Here’s A Simple Guide On When And How Much To Tip Your Massage Therapist
As someone who both gives and receives massages, tipping is a personal thing for me. I take it as a great compliment and a heartfelt thank-you when I receive a tip from my clients, and in turn, I see my tips to other massage therapists as an extension of my gratitude.
But not everyone understands why tipping matters or how much to tip. For those who are unsure, check out my simple guide on when and how much to tip your massage therapist.
It’s common practice to tip massage therapists 20 percent of the service cost, which means you’re paying your massage therapist an extra $20 for every $100 you spend.
This total is based off the true cost of the massage. If you’re using a Groupon or other discount such as at a massage membership place then you should still base your tip off the true price of the massage, not the discounted price. Same goes for gift cards, certificates, chair massage, and so on. This might increase the price of your discounted massage, but your overall price will probably still be lower.
Of course, no one will ever force you to tip a certain amount. You may tip how much you feel the service is worth. Most people feel that if they leave a bad tip, the massage therapist will feel bad or their feelings will be hurt. Some think that if they don’t leave a good tip, then the next time they come for a massage, they won’t receive a great service.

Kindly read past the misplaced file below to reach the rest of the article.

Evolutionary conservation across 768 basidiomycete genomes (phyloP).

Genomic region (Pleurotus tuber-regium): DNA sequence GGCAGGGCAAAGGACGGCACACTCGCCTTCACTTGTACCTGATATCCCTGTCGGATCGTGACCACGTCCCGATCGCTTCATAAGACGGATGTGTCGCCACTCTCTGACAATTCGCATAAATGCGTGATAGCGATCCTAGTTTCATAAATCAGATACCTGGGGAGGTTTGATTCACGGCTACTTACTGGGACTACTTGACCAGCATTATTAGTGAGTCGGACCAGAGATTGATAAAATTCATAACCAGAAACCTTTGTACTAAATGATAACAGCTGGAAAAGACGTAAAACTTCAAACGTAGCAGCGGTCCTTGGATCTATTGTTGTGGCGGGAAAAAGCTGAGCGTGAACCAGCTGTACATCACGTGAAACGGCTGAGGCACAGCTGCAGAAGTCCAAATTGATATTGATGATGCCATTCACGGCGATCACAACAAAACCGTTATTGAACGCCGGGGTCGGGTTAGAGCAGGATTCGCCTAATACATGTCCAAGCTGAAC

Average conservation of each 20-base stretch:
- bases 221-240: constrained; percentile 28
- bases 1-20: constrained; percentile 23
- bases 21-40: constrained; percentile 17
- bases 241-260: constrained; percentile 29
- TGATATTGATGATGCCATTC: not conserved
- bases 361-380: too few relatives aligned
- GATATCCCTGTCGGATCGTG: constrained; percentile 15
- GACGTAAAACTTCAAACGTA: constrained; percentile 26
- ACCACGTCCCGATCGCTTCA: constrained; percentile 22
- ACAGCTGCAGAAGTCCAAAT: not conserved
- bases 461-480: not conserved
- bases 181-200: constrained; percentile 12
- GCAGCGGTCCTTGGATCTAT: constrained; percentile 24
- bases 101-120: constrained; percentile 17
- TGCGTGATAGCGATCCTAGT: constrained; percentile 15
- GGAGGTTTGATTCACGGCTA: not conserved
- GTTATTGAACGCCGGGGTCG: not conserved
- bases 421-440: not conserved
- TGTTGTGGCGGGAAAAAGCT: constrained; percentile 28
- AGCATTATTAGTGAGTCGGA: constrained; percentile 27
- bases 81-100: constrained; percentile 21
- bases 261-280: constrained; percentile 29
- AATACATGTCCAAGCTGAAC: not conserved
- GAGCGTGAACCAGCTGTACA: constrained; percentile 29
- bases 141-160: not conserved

Massage therapists are professionals above all. While no one likes receiving a bad tip, therapists didn’t get into this business to make money. They got into this business to help people, and that’s what they’re dedicated to.
Exceptions to the Tipping Rules
While I stand by that 20 percent is acceptable for a tip, it’s important to remember that some places have tipping rules of their own. Check out some of these less-common rules:
- No tips. These places will either let you know ahead of time or have that distinction posted either on their website, in a brochure, or at the front desk.
- “No tipping.” You’ll usually find medical facilities have these policies. They don’t formally accept tips, and they usually won’t allow you to add a tip to the credit card but prefer the customer to tip the therapist in cash if they choose to do so.
- Tip included. Destination spas/resorts usually include the tip in the cost of the massage. They are really great at letting customers know that on all their publications but when in doubt, ask. Because most people don’t know or read the literature, they end up tipping the therapist in cash. Hence, double tipping the massage therapist.
Why Tipping Matters
Because the massage therapist is helping you gain relief, it’s nice to show your therapist how much you appreciate him or her. That’s why we tip and that’s how we say thanks.
Hayes Bodywork LLC participates in the Amazon Services LLC Associates Program, which is an affiliate advertising program designed to provide a means for websites to earn advertising fees by advertising and linking to amazon.com.